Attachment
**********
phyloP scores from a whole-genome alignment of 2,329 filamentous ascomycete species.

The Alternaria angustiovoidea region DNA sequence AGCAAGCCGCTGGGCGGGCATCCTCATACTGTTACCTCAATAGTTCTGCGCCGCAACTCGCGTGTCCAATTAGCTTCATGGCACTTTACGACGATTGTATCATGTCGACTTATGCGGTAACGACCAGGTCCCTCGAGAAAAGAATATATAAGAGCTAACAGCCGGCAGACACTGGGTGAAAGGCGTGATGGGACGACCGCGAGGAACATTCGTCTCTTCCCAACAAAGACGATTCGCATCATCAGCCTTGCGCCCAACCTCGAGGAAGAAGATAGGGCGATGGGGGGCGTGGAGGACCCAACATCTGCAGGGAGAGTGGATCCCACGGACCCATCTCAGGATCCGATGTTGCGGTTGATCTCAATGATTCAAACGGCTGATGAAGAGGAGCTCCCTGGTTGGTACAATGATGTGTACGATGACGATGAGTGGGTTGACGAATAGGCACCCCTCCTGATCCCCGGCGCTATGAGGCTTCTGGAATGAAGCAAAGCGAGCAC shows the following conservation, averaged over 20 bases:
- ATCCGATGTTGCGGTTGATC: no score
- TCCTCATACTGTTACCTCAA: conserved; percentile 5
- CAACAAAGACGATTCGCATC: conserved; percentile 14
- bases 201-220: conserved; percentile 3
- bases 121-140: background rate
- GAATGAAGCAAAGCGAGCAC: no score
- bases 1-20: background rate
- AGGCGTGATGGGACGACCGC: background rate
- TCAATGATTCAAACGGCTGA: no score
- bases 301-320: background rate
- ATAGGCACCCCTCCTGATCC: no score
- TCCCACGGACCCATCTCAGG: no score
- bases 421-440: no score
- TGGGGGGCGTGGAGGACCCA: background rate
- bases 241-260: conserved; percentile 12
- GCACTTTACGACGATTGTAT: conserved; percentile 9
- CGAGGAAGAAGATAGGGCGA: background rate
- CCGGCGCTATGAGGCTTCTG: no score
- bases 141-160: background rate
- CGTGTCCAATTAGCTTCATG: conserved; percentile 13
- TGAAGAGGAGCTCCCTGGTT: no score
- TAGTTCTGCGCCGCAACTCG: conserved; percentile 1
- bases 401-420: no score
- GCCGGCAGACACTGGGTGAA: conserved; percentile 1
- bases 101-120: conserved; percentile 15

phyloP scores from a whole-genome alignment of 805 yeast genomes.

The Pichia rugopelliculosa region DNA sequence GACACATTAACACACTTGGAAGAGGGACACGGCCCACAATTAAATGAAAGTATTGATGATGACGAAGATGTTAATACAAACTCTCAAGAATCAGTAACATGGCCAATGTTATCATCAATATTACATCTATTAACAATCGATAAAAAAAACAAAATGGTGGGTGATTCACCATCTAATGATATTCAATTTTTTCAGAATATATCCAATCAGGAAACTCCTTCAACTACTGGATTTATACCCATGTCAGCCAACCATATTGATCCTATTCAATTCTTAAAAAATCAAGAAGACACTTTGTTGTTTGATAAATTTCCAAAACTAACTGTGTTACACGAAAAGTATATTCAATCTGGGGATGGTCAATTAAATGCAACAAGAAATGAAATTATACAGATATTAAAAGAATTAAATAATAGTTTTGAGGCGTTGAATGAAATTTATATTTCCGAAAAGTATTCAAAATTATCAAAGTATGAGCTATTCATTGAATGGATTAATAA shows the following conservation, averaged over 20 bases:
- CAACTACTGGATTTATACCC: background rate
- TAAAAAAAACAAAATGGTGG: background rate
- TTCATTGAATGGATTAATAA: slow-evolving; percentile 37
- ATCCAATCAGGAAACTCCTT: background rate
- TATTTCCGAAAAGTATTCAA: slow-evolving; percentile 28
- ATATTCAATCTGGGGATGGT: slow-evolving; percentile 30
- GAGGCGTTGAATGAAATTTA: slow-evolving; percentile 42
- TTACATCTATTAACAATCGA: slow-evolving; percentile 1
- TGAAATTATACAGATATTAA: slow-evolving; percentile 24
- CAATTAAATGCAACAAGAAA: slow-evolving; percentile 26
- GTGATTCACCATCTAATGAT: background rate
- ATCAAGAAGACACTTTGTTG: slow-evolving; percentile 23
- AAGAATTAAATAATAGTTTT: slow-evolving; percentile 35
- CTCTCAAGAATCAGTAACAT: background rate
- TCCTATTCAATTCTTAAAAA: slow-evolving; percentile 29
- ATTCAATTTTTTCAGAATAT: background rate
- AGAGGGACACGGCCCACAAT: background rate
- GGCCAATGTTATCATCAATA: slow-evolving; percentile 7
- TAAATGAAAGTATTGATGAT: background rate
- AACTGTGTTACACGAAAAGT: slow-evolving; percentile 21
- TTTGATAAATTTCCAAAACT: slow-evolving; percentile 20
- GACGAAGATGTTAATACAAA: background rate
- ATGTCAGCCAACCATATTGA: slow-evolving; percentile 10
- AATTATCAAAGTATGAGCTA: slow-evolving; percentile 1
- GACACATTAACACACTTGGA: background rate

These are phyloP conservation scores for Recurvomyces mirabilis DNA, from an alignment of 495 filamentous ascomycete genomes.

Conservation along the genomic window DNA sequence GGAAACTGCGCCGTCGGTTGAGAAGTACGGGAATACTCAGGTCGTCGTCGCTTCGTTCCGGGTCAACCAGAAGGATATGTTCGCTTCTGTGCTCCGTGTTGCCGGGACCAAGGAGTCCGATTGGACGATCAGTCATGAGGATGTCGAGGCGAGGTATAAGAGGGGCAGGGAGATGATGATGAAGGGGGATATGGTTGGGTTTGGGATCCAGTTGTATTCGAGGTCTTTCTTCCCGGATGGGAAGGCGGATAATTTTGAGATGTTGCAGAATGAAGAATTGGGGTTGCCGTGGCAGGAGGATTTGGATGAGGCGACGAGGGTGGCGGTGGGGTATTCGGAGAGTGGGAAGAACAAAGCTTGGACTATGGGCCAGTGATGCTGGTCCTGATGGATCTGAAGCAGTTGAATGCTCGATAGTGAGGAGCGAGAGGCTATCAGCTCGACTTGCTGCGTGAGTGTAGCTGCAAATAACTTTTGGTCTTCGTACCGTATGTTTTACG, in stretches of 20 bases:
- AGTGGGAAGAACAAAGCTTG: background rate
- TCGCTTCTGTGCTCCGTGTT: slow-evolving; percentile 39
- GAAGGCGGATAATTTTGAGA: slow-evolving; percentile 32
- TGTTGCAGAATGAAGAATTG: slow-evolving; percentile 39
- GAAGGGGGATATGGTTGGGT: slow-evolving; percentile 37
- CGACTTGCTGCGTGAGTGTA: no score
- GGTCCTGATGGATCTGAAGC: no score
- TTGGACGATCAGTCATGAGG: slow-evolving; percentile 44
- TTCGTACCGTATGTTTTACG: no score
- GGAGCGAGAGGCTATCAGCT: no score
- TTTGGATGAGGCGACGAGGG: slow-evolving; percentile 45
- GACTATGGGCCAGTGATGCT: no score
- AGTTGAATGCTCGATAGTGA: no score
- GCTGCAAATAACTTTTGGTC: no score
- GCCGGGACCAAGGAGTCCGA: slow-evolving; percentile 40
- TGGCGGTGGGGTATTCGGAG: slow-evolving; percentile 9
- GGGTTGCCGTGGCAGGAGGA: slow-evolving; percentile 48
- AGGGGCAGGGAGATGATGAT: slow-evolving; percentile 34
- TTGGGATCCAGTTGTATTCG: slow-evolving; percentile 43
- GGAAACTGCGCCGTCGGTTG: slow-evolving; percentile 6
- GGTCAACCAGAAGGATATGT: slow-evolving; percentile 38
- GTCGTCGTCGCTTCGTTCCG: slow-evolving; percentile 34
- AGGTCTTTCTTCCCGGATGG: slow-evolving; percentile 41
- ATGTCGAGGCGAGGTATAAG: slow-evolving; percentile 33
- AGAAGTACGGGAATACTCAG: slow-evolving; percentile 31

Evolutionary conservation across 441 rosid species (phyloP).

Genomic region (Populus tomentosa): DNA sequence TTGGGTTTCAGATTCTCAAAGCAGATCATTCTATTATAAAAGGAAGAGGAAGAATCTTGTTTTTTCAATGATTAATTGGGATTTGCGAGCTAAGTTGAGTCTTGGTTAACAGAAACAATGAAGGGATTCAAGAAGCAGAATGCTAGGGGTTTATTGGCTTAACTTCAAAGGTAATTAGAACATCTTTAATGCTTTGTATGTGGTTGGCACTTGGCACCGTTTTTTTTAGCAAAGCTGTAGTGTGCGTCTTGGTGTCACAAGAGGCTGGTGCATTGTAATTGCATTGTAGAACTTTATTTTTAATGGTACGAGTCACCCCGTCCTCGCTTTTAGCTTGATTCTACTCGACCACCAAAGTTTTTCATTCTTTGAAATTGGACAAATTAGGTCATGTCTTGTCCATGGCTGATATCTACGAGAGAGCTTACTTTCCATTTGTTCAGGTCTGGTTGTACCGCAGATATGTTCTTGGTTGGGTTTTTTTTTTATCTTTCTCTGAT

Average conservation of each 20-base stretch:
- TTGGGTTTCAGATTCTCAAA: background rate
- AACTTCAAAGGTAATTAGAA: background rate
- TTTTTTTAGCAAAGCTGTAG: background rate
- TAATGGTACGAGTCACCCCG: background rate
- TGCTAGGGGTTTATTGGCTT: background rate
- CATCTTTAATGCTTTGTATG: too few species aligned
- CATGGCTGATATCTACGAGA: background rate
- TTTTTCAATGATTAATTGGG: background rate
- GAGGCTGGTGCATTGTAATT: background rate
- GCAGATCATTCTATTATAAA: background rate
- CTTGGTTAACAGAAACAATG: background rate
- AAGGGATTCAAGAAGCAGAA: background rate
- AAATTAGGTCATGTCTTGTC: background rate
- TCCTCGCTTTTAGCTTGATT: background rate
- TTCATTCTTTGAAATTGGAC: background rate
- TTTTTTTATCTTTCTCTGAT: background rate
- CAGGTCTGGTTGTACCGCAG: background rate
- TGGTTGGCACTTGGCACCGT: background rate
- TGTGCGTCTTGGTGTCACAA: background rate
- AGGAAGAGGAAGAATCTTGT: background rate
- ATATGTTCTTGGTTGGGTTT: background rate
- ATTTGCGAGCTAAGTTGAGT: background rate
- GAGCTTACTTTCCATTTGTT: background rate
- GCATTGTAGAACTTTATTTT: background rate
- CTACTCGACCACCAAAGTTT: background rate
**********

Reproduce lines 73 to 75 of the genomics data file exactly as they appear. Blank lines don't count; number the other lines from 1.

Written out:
- GGGTTGCCGTGGCAGGAGGA: slow-evolving; percentile 48
- AGGGGCAGGGAGATGATGAT: slow-evolving; percentile 34
- TTGGGATCCAGTTGTATTCG: slow-evolving; percentile 43